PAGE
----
Aluminum Wiring

By the Orillia Home Inspector

Certified Building Code Official


Aluminum Wiring and Your Home


Aluminum Wiring Hazards and Solutions.  Primarily in the 1960s and 1970s, many electrical contractors used aluminum wiring instead of copper wiring as a way to save money and lower construction costs. However, a number of electrical fires have been attributed to aluminum wiring. Many building codes have been rewritten to not allow the use of aluminum wire for branch circuit wiring in houses.

Copper vs. Aluminum — The Test Results are in! Tests have demonstrated aluminum wiring has inherent properties that make it more susceptible to fires when it was not installed correctly. Here are some of the problems with using aluminum wiring to conduct electricity. Aluminum does not conduct electricity as well as copper. An aluminum wire generates more heat. Aluminum is more brittle than copper. Wire is more likely to break or crimp if it is brittle. Arcing can occur if a wire breaks or crimps. This can cause very high temperatures inside the wall or ceiling Aluminum is more likely to corrode than copper. Aluminum will oxidize if it comes in contact with moisture. This oxidation removes the pure aluminum and makes the wire thinner. A thinner wire creates more heat when electrical current is running through it. Oxidation also causes the wire to expand, puts pressure on the protective plastic coating on the wire, and can cause the plastic to split. If any of these occur, arcing may result which can cause fires. Aluminum expands and contracts more than copper. This puts additional stress at all connections such as outlets and switches. If these become loose, arcing can occur at these points. If contemplating buying an older home with aluminum wiring or updating a home with aluminum wiring, contact a certified electrician to gain their expertise and opinion regarding the dangers of aluminum wiring.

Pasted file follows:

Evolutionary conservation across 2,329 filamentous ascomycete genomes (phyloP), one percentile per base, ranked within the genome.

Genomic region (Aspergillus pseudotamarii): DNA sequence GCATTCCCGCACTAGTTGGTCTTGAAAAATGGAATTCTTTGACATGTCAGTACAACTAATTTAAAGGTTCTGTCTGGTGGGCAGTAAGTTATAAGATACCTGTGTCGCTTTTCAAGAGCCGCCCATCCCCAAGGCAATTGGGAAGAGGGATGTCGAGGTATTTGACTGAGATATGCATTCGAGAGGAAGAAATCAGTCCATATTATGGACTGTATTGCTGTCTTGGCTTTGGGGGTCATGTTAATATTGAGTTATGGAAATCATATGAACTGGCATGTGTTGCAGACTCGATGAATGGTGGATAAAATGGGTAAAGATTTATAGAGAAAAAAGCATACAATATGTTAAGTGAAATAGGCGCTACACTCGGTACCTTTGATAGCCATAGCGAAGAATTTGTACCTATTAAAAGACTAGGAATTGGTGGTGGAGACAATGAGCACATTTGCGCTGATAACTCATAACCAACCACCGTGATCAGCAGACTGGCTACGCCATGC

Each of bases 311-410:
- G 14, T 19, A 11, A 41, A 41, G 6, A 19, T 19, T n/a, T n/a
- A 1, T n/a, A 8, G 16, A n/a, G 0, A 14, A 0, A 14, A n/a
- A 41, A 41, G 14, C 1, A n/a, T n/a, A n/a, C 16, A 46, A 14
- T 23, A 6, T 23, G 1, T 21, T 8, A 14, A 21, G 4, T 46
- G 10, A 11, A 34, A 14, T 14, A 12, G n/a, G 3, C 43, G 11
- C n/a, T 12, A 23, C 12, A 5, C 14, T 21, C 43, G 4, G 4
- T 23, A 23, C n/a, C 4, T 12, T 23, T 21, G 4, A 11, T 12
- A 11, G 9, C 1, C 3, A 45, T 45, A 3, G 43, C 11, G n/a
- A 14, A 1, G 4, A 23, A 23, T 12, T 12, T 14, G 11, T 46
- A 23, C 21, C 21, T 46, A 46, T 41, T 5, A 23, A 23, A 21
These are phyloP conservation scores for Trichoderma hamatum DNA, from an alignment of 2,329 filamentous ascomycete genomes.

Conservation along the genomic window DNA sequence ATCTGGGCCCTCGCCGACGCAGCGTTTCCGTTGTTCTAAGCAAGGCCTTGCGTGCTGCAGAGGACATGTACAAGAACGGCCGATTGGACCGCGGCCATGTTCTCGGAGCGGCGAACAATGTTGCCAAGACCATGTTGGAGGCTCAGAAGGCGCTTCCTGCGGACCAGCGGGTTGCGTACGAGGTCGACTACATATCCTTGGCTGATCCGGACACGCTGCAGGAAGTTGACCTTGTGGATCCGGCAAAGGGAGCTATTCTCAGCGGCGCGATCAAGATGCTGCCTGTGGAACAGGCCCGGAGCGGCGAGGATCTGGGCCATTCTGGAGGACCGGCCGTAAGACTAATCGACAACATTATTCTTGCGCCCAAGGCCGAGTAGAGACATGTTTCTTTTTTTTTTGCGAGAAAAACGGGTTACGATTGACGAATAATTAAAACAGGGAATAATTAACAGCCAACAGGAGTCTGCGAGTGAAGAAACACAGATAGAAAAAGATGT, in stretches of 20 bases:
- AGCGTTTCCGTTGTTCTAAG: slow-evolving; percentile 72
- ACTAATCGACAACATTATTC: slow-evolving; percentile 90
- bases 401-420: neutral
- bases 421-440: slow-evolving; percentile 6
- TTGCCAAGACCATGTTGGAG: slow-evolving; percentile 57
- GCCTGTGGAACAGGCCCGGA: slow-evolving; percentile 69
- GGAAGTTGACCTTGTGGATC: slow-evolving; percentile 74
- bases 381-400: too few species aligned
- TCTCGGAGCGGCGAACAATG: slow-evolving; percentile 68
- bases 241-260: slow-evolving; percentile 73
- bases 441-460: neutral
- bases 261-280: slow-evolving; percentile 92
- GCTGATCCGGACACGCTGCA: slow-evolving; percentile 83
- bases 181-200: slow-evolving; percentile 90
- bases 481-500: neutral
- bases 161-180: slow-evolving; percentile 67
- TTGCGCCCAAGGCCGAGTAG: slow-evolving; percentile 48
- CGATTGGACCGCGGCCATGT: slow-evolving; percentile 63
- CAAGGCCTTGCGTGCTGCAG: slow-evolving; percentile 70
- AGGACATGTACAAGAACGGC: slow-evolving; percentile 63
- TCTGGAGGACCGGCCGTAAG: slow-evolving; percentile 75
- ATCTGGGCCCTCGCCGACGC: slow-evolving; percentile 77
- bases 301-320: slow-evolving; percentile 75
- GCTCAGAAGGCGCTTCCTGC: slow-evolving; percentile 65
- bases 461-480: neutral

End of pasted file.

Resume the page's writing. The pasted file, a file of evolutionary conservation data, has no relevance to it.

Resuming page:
How to Tell The wiring that is of concern involves the circuit wiring to your outlets and light switches, and to appliances that us 115 volt current, such as furnace and washing machine. It is a single-strand, solid aluminum wire, silver in color as opposed to the characteristic copper wiring color. Most homes of any vintage employ some aluminum wiring. Often service entrance cables from the street that run to the distribution panel and major appliance circuits (220v) are aluminum. The safety concerns are not with the cables, but rather with branch circuit connections involving the lighting and other 115 v circuits. The Problem Most problems arise with solid aluminum wire, sizes #10 and #12 gauge. These problems concern the ends, or terminations, of the aluminum wire, where they connect under the bonding screws. If the connections are improperly installed, there is a potential for intermittent, hot connections where the wires join to the outlets and switches. Again, the problem is with the connections, and not with the wiring itself. The main difficulty with connections using aluminum wiring is a phenomenon known as cold creep. Aluminums coefficient of expansion (how much it expands when electrical current passes through it) is higher than coppers. Simply put, when aluminum wiring warms up, it expands more than copper does, and when it cools down, it contracts more than copper does. This expansion and contraction, over time, will allow for loosening at the connections. Also aluminum wire needs to be larger than copper to carry the same amount of electricity. Because the wires are thicker, you cannot get the same tightness at the connections. Therefore, they may loosen more quickly. To make the problem worse, all metals oxidize or corrode in an oxygen environment. Copper oxidation forms as a conductor, while aluminum develops as a resistor. This resistance causes heat. Oxidation accelerates when two unlike metals are in contact with each other. This may be part of the source of increased resistance when aluminum wire joins to outlets or switches intended for copper. Eventually the wire may start getting very hot, melt the insulation or fixture its attached to, and possibly even cause a fire. Evaluation of Your Electrical System As mentioned above, aluminum wiring can be just as safe as copper when properly installed. Denver’s Building Department has always maintained-including during the years 1965 to 1977, when aluminum wiring was being installed nationwide- a force of electrical inspectors who themselves are licensed electricians and have worked diligently to ensure that all installations comply with local and national standards. Many of the incidents publicized from other parts of the country simply don’t occur here. Still, any potential electrical problem is a potentially serious problem.